Is 1000 Years Really the Same as One Day?

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Is 1000 Years REALLY one Day?

An answer to Christian theistic evolutionists

Barry Napier

Those Christians who say they are justified in being theistic evolutionists because a thousand years are the same as one day, are being rather naïve. Their false idea is based (wrongly) on 2 Peter 3:8, which says

“But, beloved, be not ignorant of this one thing, that one day (is) with the Lord as a thousand years, and a thousand years as one day.”

By using this text to support evolution, these Christians prove their ignorance and lack of understanding. (I don’t use the word ‘ignorance’ in a derogatory way, unless the ignorance is deliberate: I simply mean the person does not know the truth about this matter. There can be only two possible reasons for this – preference for lies, or, being badly taught).

The text almost mirrors Psalm 90:4, which says, “For a thousand years in thy sight (are but) as yesterday when it is past, and (as) a watch in the night.”

Do you really think these texts are telling us that one day literally equals a thousand years? I think perhaps you need to be freshened-up a bit with biblical truth! Both are using the terms rhetorically, not literally. Their contexts tell us so. Let me put it this way – if you go out for the day to shop, say, have you aged 1000 years by the time you get back? I’ll bet your dinner in the oven was ruined!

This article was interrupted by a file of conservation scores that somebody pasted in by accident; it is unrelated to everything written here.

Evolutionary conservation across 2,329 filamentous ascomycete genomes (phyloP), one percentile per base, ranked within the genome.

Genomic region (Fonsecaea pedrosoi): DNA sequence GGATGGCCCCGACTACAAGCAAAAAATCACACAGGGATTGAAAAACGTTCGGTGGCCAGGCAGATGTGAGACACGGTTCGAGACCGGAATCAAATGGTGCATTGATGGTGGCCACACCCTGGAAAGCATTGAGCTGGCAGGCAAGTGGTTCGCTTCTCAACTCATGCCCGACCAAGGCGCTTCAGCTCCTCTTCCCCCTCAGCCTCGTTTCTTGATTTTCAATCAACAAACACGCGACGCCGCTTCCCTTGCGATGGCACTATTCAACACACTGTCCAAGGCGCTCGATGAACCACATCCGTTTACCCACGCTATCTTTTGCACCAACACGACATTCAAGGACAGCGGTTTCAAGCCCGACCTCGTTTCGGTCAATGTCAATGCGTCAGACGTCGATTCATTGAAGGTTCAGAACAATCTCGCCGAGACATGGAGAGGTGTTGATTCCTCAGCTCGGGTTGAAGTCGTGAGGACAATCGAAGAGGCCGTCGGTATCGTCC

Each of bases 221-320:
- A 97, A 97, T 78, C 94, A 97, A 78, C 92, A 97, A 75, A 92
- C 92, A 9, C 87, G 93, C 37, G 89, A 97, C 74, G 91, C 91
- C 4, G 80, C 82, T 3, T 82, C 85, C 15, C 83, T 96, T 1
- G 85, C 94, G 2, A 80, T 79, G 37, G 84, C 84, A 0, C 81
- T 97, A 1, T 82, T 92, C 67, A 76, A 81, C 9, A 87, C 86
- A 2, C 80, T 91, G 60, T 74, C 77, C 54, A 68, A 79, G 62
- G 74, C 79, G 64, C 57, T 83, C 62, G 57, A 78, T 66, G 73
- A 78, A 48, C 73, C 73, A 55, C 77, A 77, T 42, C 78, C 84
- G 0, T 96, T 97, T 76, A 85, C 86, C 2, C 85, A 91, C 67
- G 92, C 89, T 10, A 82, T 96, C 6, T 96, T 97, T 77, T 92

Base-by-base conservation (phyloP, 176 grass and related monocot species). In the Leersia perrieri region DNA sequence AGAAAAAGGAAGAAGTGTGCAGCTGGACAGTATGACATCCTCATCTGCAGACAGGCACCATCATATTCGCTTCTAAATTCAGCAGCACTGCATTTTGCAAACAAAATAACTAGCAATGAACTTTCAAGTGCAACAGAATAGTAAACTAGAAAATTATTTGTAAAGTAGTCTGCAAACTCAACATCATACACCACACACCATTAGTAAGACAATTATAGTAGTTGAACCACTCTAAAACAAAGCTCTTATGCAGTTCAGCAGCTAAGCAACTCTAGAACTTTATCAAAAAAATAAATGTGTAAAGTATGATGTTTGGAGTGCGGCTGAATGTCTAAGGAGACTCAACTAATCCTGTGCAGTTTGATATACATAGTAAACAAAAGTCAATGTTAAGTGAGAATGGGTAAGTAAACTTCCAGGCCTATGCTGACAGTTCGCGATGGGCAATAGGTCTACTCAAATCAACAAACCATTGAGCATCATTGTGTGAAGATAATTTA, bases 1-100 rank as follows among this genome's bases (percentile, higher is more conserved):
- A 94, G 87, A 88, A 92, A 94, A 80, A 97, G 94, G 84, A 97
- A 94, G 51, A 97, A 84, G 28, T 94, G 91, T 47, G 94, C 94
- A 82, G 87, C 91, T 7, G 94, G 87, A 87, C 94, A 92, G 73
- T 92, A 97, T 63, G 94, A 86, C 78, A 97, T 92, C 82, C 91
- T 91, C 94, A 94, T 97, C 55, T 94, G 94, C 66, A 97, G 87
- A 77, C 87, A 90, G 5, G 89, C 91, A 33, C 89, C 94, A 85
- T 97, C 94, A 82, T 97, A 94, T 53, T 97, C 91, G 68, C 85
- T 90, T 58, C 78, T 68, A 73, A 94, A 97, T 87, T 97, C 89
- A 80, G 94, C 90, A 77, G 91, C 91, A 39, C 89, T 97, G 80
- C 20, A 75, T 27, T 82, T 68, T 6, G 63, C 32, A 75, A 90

The writers of both texts are telling us that to God, time is nothing. For God it does not matter how much time runs by, because He is in eternity, where time does not exist. For Him, everything that happens, happens NOW. Thus, it does not matter if, in terms of time, 1000 years have gone by, or just one day, or even one hour; for God past, present and future are all one. It is all the same to God, because He knows all things, all eventualities and all conclusions.

Thus, it has nothing at all to do with the days of Creation. (My book on Creation proves this). The days in Genesis 1 and 2 are literal days. This is what the Hebrew text tells us; it is history, not rhetorical allegory or poetry. It is true that the words used could mean a longer period, such as 1000 years, but as the chapters are entirely literal, such an interpretation cannot apply. Indeed, if they ARE applied that way, the context itself becomes nonsense and holds no meaning. (See my Bible studies on these chapters). And if this silliness of 1000-years continues into all of scripture it makes no sense whatever. When Jesus spoke of Creation it was in a matter-of-fact literal sense. Therefore, the 1000 year idea is borne on the wings of unbelief, not biblical belief.